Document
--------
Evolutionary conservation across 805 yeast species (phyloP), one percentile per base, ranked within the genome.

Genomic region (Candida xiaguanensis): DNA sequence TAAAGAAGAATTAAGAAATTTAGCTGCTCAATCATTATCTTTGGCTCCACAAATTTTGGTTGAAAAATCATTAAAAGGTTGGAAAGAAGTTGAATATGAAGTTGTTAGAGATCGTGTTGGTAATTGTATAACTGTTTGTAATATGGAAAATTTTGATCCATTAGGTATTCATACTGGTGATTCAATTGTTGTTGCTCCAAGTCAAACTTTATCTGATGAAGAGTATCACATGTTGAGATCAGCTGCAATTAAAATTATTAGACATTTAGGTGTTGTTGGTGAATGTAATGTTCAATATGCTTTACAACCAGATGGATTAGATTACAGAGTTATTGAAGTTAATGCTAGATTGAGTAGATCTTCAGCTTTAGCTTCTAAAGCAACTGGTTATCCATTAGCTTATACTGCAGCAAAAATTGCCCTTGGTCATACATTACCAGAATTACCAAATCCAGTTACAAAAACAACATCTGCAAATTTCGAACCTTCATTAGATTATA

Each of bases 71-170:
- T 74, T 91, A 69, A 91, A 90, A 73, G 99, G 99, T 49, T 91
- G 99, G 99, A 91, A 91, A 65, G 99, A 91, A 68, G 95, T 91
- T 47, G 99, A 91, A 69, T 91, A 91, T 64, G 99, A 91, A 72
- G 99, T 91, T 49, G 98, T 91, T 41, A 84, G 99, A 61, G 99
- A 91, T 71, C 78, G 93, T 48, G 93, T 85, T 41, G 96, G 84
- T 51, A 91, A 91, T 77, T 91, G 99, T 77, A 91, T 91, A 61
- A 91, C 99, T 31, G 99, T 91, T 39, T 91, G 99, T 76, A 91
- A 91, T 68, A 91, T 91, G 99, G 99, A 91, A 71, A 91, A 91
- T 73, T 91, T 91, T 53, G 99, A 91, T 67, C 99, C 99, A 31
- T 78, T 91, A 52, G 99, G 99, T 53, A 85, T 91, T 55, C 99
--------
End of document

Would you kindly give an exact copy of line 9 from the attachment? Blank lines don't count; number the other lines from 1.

- T 51, A 91, A 91, T 77, T 91, G 99, T 77, A 91, T 91, A 61